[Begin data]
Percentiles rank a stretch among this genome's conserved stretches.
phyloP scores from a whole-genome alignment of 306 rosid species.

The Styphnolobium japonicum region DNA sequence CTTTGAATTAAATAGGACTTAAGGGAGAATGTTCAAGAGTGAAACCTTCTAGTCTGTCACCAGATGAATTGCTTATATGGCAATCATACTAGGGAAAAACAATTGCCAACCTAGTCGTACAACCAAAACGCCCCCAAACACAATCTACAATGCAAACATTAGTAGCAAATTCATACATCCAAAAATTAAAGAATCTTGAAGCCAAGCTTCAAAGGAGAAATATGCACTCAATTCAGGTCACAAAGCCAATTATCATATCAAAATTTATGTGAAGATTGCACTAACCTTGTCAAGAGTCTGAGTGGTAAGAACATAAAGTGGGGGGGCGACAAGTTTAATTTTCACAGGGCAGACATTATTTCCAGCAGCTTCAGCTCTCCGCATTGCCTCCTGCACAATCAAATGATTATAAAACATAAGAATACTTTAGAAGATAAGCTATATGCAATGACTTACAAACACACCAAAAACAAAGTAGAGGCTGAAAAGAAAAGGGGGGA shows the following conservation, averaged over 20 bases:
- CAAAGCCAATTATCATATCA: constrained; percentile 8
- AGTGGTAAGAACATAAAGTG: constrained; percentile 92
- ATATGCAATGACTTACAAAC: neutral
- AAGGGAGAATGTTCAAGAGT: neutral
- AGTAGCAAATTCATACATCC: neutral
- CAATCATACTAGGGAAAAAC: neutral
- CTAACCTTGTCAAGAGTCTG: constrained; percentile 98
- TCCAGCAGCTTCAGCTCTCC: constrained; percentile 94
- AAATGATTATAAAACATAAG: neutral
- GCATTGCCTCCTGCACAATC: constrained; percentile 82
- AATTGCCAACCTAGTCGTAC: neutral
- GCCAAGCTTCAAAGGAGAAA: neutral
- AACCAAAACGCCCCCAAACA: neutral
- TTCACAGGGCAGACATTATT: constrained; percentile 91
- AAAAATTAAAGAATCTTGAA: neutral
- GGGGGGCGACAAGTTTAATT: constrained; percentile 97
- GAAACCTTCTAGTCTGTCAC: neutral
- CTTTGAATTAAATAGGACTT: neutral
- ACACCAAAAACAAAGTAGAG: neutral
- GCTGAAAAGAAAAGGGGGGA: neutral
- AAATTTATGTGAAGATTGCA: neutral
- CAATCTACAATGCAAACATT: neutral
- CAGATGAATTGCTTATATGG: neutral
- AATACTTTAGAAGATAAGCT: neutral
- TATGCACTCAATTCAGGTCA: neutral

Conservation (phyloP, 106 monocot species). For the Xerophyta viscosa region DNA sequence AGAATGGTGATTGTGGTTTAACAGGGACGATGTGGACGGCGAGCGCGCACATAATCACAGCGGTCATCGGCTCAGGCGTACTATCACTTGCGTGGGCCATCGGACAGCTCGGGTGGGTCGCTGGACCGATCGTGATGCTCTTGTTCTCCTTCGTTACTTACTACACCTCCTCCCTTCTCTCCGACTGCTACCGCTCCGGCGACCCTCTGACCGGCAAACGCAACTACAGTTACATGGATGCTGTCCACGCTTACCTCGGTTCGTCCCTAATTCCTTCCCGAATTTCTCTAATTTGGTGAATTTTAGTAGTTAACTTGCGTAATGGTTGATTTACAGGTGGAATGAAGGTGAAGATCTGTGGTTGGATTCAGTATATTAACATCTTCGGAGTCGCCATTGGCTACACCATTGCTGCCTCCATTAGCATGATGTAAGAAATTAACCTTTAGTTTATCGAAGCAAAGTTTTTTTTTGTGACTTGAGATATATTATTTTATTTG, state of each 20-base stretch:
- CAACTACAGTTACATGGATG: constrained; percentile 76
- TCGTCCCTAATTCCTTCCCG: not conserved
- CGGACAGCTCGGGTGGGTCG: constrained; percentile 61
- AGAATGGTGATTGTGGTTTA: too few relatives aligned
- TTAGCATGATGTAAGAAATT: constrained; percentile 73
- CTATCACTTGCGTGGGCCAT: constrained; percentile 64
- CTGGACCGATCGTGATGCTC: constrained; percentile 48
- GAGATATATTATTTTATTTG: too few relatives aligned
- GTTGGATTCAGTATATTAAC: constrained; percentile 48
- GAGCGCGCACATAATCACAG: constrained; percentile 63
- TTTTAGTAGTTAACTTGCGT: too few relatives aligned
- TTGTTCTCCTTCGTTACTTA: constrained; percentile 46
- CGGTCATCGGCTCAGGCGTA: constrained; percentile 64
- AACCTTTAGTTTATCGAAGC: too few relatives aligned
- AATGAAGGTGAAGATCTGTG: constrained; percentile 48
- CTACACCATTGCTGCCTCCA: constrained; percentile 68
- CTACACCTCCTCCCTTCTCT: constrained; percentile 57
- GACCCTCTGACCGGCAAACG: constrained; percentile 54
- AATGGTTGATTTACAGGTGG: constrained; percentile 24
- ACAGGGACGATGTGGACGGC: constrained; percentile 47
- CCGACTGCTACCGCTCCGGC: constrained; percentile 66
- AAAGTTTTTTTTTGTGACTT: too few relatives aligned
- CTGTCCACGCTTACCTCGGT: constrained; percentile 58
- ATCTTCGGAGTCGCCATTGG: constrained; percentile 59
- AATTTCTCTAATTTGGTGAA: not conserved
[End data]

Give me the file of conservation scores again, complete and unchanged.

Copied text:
Percentiles rank a stretch among this genome's conserved stretches.
phyloP scores from a whole-genome alignment of 306 rosid species.

The Styphnolobium japonicum region DNA sequence CTTTGAATTAAATAGGACTTAAGGGAGAATGTTCAAGAGTGAAACCTTCTAGTCTGTCACCAGATGAATTGCTTATATGGCAATCATACTAGGGAAAAACAATTGCCAACCTAGTCGTACAACCAAAACGCCCCCAAACACAATCTACAATGCAAACATTAGTAGCAAATTCATACATCCAAAAATTAAAGAATCTTGAAGCCAAGCTTCAAAGGAGAAATATGCACTCAATTCAGGTCACAAAGCCAATTATCATATCAAAATTTATGTGAAGATTGCACTAACCTTGTCAAGAGTCTGAGTGGTAAGAACATAAAGTGGGGGGGCGACAAGTTTAATTTTCACAGGGCAGACATTATTTCCAGCAGCTTCAGCTCTCCGCATTGCCTCCTGCACAATCAAATGATTATAAAACATAAGAATACTTTAGAAGATAAGCTATATGCAATGACTTACAAACACACCAAAAACAAAGTAGAGGCTGAAAAGAAAAGGGGGGA shows the following conservation, averaged over 20 bases:
- CAAAGCCAATTATCATATCA: constrained; percentile 8
- AGTGGTAAGAACATAAAGTG: constrained; percentile 92
- ATATGCAATGACTTACAAAC: neutral
- AAGGGAGAATGTTCAAGAGT: neutral
- AGTAGCAAATTCATACATCC: neutral
- CAATCATACTAGGGAAAAAC: neutral
- CTAACCTTGTCAAGAGTCTG: constrained; percentile 98
- TCCAGCAGCTTCAGCTCTCC: constrained; percentile 94
- AAATGATTATAAAACATAAG: neutral
- GCATTGCCTCCTGCACAATC: constrained; percentile 82
- AATTGCCAACCTAGTCGTAC: neutral
- GCCAAGCTTCAAAGGAGAAA: neutral
- AACCAAAACGCCCCCAAACA: neutral
- TTCACAGGGCAGACATTATT: constrained; percentile 91
- AAAAATTAAAGAATCTTGAA: neutral
- GGGGGGCGACAAGTTTAATT: constrained; percentile 97
- GAAACCTTCTAGTCTGTCAC: neutral
- CTTTGAATTAAATAGGACTT: neutral
- ACACCAAAAACAAAGTAGAG: neutral
- GCTGAAAAGAAAAGGGGGGA: neutral
- AAATTTATGTGAAGATTGCA: neutral
- CAATCTACAATGCAAACATT: neutral
- CAGATGAATTGCTTATATGG: neutral
- AATACTTTAGAAGATAAGCT: neutral
- TATGCACTCAATTCAGGTCA: neutral

Conservation (phyloP, 106 monocot species). For the Xerophyta viscosa region DNA sequence AGAATGGTGATTGTGGTTTAACAGGGACGATGTGGACGGCGAGCGCGCACATAATCACAGCGGTCATCGGCTCAGGCGTACTATCACTTGCGTGGGCCATCGGACAGCTCGGGTGGGTCGCTGGACCGATCGTGATGCTCTTGTTCTCCTTCGTTACTTACTACACCTCCTCCCTTCTCTCCGACTGCTACCGCTCCGGCGACCCTCTGACCGGCAAACGCAACTACAGTTACATGGATGCTGTCCACGCTTACCTCGGTTCGTCCCTAATTCCTTCCCGAATTTCTCTAATTTGGTGAATTTTAGTAGTTAACTTGCGTAATGGTTGATTTACAGGTGGAATGAAGGTGAAGATCTGTGGTTGGATTCAGTATATTAACATCTTCGGAGTCGCCATTGGCTACACCATTGCTGCCTCCATTAGCATGATGTAAGAAATTAACCTTTAGTTTATCGAAGCAAAGTTTTTTTTTGTGACTTGAGATATATTATTTTATTTG, state of each 20-base stretch:
- CAACTACAGTTACATGGATG: constrained; percentile 76
- TCGTCCCTAATTCCTTCCCG: not conserved
- CGGACAGCTCGGGTGGGTCG: constrained; percentile 61
- AGAATGGTGATTGTGGTTTA: too few relatives aligned
- TTAGCATGATGTAAGAAATT: constrained; percentile 73
- CTATCACTTGCGTGGGCCAT: constrained; percentile 64
- CTGGACCGATCGTGATGCTC: constrained; percentile 48
- GAGATATATTATTTTATTTG: too few relatives aligned
- GTTGGATTCAGTATATTAAC: constrained; percentile 48
- GAGCGCGCACATAATCACAG: constrained; percentile 63
- TTTTAGTAGTTAACTTGCGT: too few relatives aligned
- TTGTTCTCCTTCGTTACTTA: constrained; percentile 46
- CGGTCATCGGCTCAGGCGTA: constrained; percentile 64
- AACCTTTAGTTTATCGAAGC: too few relatives aligned
- AATGAAGGTGAAGATCTGTG: constrained; percentile 48
- CTACACCATTGCTGCCTCCA: constrained; percentile 68
- CTACACCTCCTCCCTTCTCT: constrained; percentile 57
- GACCCTCTGACCGGCAAACG: constrained; percentile 54
- AATGGTTGATTTACAGGTGG: constrained; percentile 24
- ACAGGGACGATGTGGACGGC: constrained; percentile 47
- CCGACTGCTACCGCTCCGGC: constrained; percentile 66
- AAAGTTTTTTTTTGTGACTT: too few relatives aligned
- CTGTCCACGCTTACCTCGGT: constrained; percentile 58
- ATCTTCGGAGTCGCCATTGG: constrained; percentile 59
- AATTTCTCTAATTTGGTGAA: not conserved